William Powell Country

Charlara Dieback of Ash

Rural Matters

Article written by 15 November 2012

Chalara dieback of Ash has been reported at numerous sites across the UK. This is a serious disease of ash trees which is caused by a fungus called Chalara fraxina. This disease causes leaf loss, crown dieback and it can lead to tree death. The disease is particularly destructive in young plants, killing them in one growing season. Older trees can survive initial attacks, but tend to succumb eventually after several season of infection.

The Chalara fraxinea has caused large scale damage to the ash tree population in continental Europe since it was first reported inPolandin 1992. The first case in the UK was confirmed in a nursery in early 2012. These ash plants reportedly came from the Netherlands.  Since this time a number of other nurseries have confirmed the presents of infected trees. In addition to this there have been cases of Chalara fraxina in new plantations. All of these cases have been supplied by nurseries within the past 5 years.

In October 2012 Fera scientists confirmed a small number of cases of the diseases in ash trees which do not appear to have any association with recently supplied nursery stock. There are investigations into the possibility that the disease may have enteredBritainby natural means. These includes spores being carried on the wind, birds coming across the North Sea or on items such as footwear or vehicles of people who have been in infected sites in Europe.

The Forestry Commission have chosen not to close forests to public access and have advised owners of infected sites not to close as the risk of visitors spreading the disease appears to be very small.

The Forestry Commission are treating Chalara fraxinea as a quarantine pest under emergency measures. This means that they may use powers to contain and eradicate the disease when it is found.  Once a tree is infected it cannot be cured. It must be destroyed and removed from the woodland. Forestry Commission advice says that spores are produced from infected dead leaves between June and September. Spores are unlikely to survive for more than a few days and trees need a high dose to become infected. There is apparently low probability of dispersal of the spore on clothing, animals or birds.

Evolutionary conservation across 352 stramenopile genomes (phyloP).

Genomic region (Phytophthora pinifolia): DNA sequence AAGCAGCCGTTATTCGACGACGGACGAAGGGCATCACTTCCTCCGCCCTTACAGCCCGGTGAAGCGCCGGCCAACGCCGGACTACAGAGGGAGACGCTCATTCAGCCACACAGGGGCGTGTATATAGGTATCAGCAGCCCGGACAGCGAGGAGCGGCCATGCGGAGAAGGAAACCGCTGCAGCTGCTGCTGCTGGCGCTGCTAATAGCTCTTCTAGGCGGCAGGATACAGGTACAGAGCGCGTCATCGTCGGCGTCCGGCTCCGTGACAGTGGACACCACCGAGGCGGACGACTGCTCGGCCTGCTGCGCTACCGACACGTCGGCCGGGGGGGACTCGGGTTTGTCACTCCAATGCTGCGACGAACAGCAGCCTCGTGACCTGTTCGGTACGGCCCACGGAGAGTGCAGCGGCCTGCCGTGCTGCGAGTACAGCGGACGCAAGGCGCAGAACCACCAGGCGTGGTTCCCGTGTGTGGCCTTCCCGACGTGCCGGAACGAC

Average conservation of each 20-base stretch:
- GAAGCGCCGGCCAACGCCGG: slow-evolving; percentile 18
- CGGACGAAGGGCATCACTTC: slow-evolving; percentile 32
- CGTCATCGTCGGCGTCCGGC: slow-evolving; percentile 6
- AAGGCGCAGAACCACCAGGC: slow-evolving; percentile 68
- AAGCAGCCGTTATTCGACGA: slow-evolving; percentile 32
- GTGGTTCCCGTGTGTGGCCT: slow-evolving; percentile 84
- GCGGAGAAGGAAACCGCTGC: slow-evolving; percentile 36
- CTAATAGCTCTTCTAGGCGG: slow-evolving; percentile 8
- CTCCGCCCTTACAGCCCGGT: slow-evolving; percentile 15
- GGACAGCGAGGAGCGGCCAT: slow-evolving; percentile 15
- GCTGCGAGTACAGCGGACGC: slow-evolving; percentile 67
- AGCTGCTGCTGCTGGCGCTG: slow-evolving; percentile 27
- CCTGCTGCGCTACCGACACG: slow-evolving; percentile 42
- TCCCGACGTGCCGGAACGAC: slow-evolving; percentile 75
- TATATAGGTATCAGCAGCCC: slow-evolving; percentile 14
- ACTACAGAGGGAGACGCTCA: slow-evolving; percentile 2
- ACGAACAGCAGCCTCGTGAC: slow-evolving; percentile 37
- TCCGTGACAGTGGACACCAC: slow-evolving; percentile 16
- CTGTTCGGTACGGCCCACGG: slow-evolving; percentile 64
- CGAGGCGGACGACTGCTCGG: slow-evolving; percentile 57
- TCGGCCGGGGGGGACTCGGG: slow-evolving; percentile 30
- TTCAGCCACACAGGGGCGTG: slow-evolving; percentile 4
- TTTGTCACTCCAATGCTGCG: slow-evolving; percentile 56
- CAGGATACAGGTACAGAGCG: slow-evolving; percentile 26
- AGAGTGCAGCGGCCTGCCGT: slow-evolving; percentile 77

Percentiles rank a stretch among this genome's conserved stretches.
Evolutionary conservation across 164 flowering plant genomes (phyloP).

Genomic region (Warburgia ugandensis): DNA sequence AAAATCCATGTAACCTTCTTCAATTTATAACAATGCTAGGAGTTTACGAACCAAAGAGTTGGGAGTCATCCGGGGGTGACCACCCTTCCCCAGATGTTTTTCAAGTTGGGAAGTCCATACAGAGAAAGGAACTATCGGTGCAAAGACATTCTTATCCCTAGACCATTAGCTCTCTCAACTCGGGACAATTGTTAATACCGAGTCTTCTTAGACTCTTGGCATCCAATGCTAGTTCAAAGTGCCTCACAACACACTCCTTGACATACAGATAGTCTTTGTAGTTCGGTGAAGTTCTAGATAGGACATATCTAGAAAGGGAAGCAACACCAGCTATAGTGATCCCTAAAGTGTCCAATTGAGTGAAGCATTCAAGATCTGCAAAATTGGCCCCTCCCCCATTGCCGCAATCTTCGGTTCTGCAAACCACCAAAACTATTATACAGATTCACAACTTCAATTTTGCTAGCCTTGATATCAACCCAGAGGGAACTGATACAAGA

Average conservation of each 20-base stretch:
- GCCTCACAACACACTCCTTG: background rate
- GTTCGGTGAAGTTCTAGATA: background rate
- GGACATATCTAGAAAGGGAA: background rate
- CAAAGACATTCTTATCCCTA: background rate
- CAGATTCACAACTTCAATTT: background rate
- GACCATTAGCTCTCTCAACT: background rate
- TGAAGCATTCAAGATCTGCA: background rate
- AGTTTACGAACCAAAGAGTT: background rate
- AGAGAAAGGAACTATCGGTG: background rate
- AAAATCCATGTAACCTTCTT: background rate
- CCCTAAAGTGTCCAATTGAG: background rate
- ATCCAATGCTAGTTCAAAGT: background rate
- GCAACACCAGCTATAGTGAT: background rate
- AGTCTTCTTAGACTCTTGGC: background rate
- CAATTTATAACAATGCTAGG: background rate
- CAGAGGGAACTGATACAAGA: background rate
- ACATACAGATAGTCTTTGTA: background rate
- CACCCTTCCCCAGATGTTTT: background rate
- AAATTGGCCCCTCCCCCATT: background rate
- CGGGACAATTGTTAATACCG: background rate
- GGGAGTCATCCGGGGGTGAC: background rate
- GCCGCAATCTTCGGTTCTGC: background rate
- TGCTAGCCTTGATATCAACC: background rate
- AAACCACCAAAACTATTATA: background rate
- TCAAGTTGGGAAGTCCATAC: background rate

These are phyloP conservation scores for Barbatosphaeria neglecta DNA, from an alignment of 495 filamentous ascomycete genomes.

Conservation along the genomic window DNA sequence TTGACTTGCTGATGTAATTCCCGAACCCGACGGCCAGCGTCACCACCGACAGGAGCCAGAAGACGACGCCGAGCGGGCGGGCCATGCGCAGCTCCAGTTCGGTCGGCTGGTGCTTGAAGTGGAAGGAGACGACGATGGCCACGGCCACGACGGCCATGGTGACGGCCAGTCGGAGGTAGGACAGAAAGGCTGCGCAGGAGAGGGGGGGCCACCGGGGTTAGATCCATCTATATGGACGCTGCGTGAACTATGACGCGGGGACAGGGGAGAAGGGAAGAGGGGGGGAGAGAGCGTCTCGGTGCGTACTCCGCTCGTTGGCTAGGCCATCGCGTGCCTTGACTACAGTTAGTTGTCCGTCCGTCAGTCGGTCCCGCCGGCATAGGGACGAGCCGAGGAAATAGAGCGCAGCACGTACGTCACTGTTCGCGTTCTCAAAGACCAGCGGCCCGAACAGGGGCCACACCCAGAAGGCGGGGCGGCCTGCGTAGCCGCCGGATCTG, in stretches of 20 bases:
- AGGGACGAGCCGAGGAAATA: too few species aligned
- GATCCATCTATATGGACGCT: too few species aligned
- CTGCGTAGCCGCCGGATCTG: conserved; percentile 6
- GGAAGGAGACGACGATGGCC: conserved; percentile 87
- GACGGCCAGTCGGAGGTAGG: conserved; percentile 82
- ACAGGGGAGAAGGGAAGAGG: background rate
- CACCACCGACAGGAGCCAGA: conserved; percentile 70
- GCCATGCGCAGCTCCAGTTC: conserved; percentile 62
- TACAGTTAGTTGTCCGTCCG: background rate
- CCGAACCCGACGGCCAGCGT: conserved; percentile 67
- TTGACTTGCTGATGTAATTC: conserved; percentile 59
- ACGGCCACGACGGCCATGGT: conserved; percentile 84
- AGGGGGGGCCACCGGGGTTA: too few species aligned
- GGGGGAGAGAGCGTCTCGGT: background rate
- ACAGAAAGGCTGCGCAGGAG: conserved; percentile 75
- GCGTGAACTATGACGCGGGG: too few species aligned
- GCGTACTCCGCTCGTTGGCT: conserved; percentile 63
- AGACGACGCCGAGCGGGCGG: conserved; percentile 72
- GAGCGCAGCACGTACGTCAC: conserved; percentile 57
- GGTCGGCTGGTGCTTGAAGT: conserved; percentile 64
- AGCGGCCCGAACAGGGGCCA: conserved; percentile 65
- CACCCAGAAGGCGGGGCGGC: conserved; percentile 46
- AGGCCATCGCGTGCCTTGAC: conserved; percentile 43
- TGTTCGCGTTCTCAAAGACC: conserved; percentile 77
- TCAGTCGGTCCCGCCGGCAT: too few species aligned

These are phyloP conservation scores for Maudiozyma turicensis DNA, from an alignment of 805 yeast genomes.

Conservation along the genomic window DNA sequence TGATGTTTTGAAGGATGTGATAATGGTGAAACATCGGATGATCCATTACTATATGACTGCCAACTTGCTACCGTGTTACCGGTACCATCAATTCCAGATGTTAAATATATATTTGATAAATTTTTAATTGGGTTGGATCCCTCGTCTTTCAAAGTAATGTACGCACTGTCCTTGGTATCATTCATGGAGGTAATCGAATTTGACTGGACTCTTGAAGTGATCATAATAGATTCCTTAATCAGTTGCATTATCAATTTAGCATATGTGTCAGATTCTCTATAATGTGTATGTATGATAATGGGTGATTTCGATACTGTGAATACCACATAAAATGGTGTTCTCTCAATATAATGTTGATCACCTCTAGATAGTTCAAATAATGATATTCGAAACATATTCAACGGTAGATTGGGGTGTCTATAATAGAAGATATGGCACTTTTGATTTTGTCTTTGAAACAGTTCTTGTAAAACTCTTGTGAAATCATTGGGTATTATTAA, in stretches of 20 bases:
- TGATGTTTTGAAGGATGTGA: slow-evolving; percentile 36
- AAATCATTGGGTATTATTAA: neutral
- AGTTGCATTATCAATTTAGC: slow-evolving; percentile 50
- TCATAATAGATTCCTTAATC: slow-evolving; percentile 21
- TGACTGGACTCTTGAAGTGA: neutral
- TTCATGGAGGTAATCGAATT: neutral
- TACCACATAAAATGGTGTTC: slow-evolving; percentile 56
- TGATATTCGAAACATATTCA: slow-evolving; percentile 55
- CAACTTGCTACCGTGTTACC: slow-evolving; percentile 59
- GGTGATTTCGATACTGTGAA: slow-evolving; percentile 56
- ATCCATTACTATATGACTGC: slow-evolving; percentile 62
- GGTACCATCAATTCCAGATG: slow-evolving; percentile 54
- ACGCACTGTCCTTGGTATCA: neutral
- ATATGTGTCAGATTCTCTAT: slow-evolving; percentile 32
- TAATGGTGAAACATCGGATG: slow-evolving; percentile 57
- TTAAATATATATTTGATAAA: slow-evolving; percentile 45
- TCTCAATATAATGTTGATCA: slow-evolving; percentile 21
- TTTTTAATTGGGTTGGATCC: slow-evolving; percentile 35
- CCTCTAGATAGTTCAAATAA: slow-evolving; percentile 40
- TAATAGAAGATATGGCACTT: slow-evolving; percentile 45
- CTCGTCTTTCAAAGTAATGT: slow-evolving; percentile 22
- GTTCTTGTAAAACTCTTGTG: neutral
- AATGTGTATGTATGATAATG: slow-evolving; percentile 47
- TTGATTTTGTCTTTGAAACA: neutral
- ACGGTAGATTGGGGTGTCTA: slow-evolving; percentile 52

Recognising Chalara Dieback

The forestry commission have produced a YouTube clip on how to identify Chalara fraxinea:


There are several ways of reporting the disease, ashtag.org has produced an app available on apple and android devises. This app gives guidance on how to identify the disease and report it.



Alternatively you can report suspected case by telephone or email to one of the following:

For England, Walesand Scotlandcontact either the Food and Environment Research Agency (01904 465625 or planthealth.info@fera.gsi.gov.uk) or the Forestry Commission (0131 314 6414 or plant.health@forestry.gsi.gov.uk)

For Northern Irelandcontact the Department of Agriculture and Rural Development (0300 200 7847 or dardhelpline@dardni.gov.uk)

The Forestry Commission have asked people to take the following precautions if they are visiting an infected or suspected wood:

  • Do not remove any plant material (firewood, sticks, leaves or cuttings) from the woodland
  • Where possible, before leaving the woodland, clean soil mud and leaves from footwear, bicycle wheels and tyres
  • Before visiting other countryside sites, garden centres and nurseries thoroughly wash footwear, bicycle wheel and tyres
  • Follow instructions on any signs


Will Robinson

Trainee Land Agent at JM Osborne Read more.

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